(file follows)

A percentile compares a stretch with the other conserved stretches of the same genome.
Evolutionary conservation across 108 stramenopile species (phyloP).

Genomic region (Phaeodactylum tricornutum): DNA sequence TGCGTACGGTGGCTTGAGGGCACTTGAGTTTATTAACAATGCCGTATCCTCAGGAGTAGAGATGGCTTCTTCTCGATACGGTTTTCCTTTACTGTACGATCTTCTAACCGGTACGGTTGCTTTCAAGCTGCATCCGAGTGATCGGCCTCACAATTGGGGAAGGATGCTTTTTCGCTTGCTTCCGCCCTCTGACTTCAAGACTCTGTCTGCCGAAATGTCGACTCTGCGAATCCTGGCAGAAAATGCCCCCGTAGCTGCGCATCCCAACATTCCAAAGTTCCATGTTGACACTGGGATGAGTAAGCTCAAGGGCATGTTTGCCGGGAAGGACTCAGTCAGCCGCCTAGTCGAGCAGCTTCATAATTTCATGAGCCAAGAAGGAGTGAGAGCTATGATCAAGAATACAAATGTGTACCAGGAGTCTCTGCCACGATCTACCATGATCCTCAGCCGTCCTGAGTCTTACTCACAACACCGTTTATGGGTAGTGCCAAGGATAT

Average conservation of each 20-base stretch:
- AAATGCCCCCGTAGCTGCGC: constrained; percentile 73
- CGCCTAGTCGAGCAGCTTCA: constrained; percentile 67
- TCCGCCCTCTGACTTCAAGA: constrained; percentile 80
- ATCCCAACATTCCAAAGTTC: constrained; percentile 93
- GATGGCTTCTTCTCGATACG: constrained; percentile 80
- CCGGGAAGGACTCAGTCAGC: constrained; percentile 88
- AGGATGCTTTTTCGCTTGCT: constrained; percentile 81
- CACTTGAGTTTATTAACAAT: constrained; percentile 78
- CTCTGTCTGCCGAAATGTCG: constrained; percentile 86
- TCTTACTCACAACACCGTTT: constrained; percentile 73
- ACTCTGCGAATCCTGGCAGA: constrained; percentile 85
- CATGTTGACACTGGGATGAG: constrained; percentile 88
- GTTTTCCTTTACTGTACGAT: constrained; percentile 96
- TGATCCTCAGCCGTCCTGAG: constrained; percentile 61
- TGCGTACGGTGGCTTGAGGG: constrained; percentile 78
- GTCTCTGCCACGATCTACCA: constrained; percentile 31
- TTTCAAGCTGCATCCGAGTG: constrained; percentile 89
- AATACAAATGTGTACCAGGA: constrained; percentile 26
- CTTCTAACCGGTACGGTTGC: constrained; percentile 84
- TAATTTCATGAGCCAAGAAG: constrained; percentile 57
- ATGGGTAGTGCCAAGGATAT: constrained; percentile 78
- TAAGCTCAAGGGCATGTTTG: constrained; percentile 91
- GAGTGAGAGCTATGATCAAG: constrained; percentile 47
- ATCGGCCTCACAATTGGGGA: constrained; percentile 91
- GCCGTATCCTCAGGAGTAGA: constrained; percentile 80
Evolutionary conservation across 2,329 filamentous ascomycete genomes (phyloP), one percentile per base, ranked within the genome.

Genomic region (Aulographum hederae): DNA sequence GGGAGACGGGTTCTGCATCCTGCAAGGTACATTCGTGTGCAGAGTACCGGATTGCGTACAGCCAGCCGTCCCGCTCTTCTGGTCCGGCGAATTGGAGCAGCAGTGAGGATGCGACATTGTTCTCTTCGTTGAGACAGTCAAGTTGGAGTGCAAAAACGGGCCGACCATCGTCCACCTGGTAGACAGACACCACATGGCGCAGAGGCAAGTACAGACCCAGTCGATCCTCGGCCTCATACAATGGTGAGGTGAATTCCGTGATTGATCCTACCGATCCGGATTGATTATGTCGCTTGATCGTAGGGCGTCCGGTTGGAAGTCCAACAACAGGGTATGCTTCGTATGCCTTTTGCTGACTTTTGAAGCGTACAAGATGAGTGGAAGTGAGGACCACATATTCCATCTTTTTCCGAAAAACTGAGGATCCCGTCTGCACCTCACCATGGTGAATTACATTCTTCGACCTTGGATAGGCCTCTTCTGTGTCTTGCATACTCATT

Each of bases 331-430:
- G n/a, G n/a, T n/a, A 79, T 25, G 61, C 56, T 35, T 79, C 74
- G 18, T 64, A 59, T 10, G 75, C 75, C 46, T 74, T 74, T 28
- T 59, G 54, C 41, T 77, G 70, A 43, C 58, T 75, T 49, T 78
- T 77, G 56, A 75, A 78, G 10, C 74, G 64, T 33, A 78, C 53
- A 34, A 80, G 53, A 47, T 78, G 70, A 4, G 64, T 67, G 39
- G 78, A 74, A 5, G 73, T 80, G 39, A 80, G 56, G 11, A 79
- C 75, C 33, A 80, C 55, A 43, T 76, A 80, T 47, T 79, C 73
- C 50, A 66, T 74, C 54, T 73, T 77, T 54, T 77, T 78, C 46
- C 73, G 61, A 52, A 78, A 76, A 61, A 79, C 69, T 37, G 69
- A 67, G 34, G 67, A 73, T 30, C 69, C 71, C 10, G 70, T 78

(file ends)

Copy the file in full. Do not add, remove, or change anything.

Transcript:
A percentile compares a stretch with the other conserved stretches of the same genome.
Evolutionary conservation across 108 stramenopile species (phyloP).

Genomic region (Phaeodactylum tricornutum): DNA sequence TGCGTACGGTGGCTTGAGGGCACTTGAGTTTATTAACAATGCCGTATCCTCAGGAGTAGAGATGGCTTCTTCTCGATACGGTTTTCCTTTACTGTACGATCTTCTAACCGGTACGGTTGCTTTCAAGCTGCATCCGAGTGATCGGCCTCACAATTGGGGAAGGATGCTTTTTCGCTTGCTTCCGCCCTCTGACTTCAAGACTCTGTCTGCCGAAATGTCGACTCTGCGAATCCTGGCAGAAAATGCCCCCGTAGCTGCGCATCCCAACATTCCAAAGTTCCATGTTGACACTGGGATGAGTAAGCTCAAGGGCATGTTTGCCGGGAAGGACTCAGTCAGCCGCCTAGTCGAGCAGCTTCATAATTTCATGAGCCAAGAAGGAGTGAGAGCTATGATCAAGAATACAAATGTGTACCAGGAGTCTCTGCCACGATCTACCATGATCCTCAGCCGTCCTGAGTCTTACTCACAACACCGTTTATGGGTAGTGCCAAGGATAT

Average conservation of each 20-base stretch:
- AAATGCCCCCGTAGCTGCGC: constrained; percentile 73
- CGCCTAGTCGAGCAGCTTCA: constrained; percentile 67
- TCCGCCCTCTGACTTCAAGA: constrained; percentile 80
- ATCCCAACATTCCAAAGTTC: constrained; percentile 93
- GATGGCTTCTTCTCGATACG: constrained; percentile 80
- CCGGGAAGGACTCAGTCAGC: constrained; percentile 88
- AGGATGCTTTTTCGCTTGCT: constrained; percentile 81
- CACTTGAGTTTATTAACAAT: constrained; percentile 78
- CTCTGTCTGCCGAAATGTCG: constrained; percentile 86
- TCTTACTCACAACACCGTTT: constrained; percentile 73
- ACTCTGCGAATCCTGGCAGA: constrained; percentile 85
- CATGTTGACACTGGGATGAG: constrained; percentile 88
- GTTTTCCTTTACTGTACGAT: constrained; percentile 96
- TGATCCTCAGCCGTCCTGAG: constrained; percentile 61
- TGCGTACGGTGGCTTGAGGG: constrained; percentile 78
- GTCTCTGCCACGATCTACCA: constrained; percentile 31
- TTTCAAGCTGCATCCGAGTG: constrained; percentile 89
- AATACAAATGTGTACCAGGA: constrained; percentile 26
- CTTCTAACCGGTACGGTTGC: constrained; percentile 84
- TAATTTCATGAGCCAAGAAG: constrained; percentile 57
- ATGGGTAGTGCCAAGGATAT: constrained; percentile 78
- TAAGCTCAAGGGCATGTTTG: constrained; percentile 91
- GAGTGAGAGCTATGATCAAG: constrained; percentile 47
- ATCGGCCTCACAATTGGGGA: constrained; percentile 91
- GCCGTATCCTCAGGAGTAGA: constrained; percentile 80
Evolutionary conservation across 2,329 filamentous ascomycete genomes (phyloP), one percentile per base, ranked within the genome.

Genomic region (Aulographum hederae): DNA sequence GGGAGACGGGTTCTGCATCCTGCAAGGTACATTCGTGTGCAGAGTACCGGATTGCGTACAGCCAGCCGTCCCGCTCTTCTGGTCCGGCGAATTGGAGCAGCAGTGAGGATGCGACATTGTTCTCTTCGTTGAGACAGTCAAGTTGGAGTGCAAAAACGGGCCGACCATCGTCCACCTGGTAGACAGACACCACATGGCGCAGAGGCAAGTACAGACCCAGTCGATCCTCGGCCTCATACAATGGTGAGGTGAATTCCGTGATTGATCCTACCGATCCGGATTGATTATGTCGCTTGATCGTAGGGCGTCCGGTTGGAAGTCCAACAACAGGGTATGCTTCGTATGCCTTTTGCTGACTTTTGAAGCGTACAAGATGAGTGGAAGTGAGGACCACATATTCCATCTTTTTCCGAAAAACTGAGGATCCCGTCTGCACCTCACCATGGTGAATTACATTCTTCGACCTTGGATAGGCCTCTTCTGTGTCTTGCATACTCATT

Each of bases 331-430:
- G n/a, G n/a, T n/a, A 79, T 25, G 61, C 56, T 35, T 79, C 74
- G 18, T 64, A 59, T 10, G 75, C 75, C 46, T 74, T 74, T 28
- T 59, G 54, C 41, T 77, G 70, A 43, C 58, T 75, T 49, T 78
- T 77, G 56, A 75, A 78, G 10, C 74, G 64, T 33, A 78, C 53
- A 34, A 80, G 53, A 47, T 78, G 70, A 4, G 64, T 67, G 39
- G 78, A 74, A 5, G 73, T 80, G 39, A 80, G 56, G 11, A 79
- C 75, C 33, A 80, C 55, A 43, T 76, A 80, T 47, T 79, C 73
- C 50, A 66, T 74, C 54, T 73, T 77, T 54, T 77, T 78, C 46
- C 73, G 61, A 52, A 78, A 76, A 61, A 79, C 69, T 37, G 69
- A 67, G 34, G 67, A 73, T 30, C 69, C 71, C 10, G 70, T 78